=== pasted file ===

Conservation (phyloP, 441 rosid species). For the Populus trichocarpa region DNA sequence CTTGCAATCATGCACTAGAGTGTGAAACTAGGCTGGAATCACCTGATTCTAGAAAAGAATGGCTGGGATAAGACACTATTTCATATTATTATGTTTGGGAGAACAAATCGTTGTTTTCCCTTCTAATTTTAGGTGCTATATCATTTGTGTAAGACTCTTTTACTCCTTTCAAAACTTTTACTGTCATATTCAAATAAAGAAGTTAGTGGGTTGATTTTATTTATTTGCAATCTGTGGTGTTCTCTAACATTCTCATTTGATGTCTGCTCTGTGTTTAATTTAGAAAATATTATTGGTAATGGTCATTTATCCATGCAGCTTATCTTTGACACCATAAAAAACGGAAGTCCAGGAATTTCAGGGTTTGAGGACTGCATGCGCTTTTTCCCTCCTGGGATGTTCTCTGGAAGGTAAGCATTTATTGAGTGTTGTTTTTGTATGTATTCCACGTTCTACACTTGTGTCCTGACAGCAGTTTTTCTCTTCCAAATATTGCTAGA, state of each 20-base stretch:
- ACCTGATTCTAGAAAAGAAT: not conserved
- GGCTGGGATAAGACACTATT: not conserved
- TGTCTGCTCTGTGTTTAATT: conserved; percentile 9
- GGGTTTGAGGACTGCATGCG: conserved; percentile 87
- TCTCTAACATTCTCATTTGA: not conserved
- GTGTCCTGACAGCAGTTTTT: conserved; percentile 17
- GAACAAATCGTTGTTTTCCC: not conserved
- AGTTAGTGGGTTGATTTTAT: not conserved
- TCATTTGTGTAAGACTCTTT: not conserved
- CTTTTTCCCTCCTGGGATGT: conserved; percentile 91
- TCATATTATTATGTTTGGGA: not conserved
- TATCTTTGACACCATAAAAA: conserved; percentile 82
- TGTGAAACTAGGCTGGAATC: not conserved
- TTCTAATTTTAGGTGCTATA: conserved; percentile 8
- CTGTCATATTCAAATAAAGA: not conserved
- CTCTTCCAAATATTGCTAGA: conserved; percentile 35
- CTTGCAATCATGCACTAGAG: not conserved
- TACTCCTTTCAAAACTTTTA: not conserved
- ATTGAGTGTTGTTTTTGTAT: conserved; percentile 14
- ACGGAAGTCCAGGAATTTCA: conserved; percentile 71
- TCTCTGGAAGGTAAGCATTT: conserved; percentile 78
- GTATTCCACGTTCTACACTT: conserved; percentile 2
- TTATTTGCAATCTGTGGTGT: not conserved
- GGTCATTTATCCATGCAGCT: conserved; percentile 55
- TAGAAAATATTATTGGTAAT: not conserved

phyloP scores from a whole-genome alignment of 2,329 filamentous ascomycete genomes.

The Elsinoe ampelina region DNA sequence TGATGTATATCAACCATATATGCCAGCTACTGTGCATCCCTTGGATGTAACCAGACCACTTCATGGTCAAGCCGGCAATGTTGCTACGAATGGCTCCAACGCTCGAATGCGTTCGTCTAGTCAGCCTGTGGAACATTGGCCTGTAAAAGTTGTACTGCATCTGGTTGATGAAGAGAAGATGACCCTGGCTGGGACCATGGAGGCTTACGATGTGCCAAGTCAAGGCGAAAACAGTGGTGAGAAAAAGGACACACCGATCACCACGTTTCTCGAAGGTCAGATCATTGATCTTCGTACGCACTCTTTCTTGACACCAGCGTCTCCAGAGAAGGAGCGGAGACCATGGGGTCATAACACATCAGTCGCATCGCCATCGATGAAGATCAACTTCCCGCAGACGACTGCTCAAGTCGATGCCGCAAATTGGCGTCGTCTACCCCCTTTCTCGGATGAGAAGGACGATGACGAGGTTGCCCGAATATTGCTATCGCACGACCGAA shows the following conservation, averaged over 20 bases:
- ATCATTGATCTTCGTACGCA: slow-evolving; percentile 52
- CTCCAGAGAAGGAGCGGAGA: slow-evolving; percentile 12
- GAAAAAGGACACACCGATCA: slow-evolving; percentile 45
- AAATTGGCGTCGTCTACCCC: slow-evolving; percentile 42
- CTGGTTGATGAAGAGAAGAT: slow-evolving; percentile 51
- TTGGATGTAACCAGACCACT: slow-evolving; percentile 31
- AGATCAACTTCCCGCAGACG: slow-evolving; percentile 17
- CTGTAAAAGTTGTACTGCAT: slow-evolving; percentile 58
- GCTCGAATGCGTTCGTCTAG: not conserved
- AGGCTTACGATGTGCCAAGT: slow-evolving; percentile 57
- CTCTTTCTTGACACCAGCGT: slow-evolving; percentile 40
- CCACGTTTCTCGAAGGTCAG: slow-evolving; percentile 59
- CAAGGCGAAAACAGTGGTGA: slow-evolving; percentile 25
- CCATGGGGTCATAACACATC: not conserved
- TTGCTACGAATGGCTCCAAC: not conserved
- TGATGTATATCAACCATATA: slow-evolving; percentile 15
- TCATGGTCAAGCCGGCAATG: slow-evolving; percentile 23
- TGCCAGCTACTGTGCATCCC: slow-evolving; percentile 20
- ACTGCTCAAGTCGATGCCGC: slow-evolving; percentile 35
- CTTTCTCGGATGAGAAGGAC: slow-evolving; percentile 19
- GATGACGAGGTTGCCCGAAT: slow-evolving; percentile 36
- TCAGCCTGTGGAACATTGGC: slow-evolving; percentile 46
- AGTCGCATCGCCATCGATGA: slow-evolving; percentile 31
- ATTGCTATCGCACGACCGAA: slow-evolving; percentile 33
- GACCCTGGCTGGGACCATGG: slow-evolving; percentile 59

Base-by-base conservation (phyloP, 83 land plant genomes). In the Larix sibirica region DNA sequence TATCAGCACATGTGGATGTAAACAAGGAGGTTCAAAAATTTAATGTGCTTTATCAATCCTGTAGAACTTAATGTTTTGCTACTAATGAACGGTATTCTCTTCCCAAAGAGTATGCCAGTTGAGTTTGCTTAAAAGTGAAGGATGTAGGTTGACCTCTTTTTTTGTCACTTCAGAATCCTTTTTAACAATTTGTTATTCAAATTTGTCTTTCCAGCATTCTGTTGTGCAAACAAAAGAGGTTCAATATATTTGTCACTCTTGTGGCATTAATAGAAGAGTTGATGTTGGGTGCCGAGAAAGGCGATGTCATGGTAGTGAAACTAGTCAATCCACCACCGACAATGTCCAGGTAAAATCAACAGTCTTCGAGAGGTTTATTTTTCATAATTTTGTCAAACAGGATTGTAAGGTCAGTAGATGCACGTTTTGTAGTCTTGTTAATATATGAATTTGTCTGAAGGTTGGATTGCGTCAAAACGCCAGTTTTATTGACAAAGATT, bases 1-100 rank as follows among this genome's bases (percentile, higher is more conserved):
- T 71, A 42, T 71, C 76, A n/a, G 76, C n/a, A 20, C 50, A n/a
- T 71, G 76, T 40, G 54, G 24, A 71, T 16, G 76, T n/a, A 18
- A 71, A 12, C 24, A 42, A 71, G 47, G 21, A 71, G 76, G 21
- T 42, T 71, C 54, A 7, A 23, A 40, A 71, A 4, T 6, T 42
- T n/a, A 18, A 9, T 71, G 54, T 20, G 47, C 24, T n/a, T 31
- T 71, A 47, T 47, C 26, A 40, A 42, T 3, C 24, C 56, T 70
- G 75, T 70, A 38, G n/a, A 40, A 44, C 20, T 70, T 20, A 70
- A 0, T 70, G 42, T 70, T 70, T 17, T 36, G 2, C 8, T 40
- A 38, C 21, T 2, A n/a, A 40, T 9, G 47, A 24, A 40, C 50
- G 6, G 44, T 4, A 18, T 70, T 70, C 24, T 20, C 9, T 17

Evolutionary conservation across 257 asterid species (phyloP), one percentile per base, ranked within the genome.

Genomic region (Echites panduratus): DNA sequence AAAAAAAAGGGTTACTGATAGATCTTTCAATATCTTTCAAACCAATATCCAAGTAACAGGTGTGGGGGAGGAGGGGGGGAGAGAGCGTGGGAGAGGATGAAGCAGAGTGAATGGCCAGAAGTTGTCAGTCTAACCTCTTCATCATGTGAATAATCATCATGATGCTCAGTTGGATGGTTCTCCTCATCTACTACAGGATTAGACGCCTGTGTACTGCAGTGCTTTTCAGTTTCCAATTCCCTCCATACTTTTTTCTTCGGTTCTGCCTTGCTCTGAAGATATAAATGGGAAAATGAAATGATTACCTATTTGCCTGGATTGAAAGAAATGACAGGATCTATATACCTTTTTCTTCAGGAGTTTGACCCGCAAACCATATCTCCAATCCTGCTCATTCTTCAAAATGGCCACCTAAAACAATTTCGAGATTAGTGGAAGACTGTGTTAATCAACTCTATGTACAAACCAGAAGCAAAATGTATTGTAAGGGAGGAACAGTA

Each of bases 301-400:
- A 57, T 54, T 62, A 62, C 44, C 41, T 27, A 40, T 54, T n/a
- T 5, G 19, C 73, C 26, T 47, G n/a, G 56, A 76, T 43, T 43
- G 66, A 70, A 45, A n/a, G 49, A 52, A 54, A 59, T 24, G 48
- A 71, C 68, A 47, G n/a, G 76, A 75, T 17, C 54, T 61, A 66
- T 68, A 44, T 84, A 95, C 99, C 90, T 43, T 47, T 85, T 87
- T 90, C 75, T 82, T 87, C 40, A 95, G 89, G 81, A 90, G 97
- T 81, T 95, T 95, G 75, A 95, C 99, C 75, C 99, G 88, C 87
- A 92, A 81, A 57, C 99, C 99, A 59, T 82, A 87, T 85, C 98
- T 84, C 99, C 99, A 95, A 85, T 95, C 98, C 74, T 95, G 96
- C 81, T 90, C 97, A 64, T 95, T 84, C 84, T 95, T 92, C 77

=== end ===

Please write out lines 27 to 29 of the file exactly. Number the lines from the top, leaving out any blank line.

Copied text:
phyloP scores from a whole-genome alignment of 2,329 filamentous ascomycete genomes.

The Elsinoe ampelina region DNA sequence TGATGTATATCAACCATATATGCCAGCTACTGTGCATCCCTTGGATGTAACCAGACCACTTCATGGTCAAGCCGGCAATGTTGCTACGAATGGCTCCAACGCTCGAATGCGTTCGTCTAGTCAGCCTGTGGAACATTGGCCTGTAAAAGTTGTACTGCATCTGGTTGATGAAGAGAAGATGACCCTGGCTGGGACCATGGAGGCTTACGATGTGCCAAGTCAAGGCGAAAACAGTGGTGAGAAAAAGGACACACCGATCACCACGTTTCTCGAAGGTCAGATCATTGATCTTCGTACGCACTCTTTCTTGACACCAGCGTCTCCAGAGAAGGAGCGGAGACCATGGGGTCATAACACATCAGTCGCATCGCCATCGATGAAGATCAACTTCCCGCAGACGACTGCTCAAGTCGATGCCGCAAATTGGCGTCGTCTACCCCCTTTCTCGGATGAGAAGGACGATGACGAGGTTGCCCGAATATTGCTATCGCACGACCGAA shows the following conservation, averaged over 20 bases:
- ATCATTGATCTTCGTACGCA: slow-evolving; percentile 52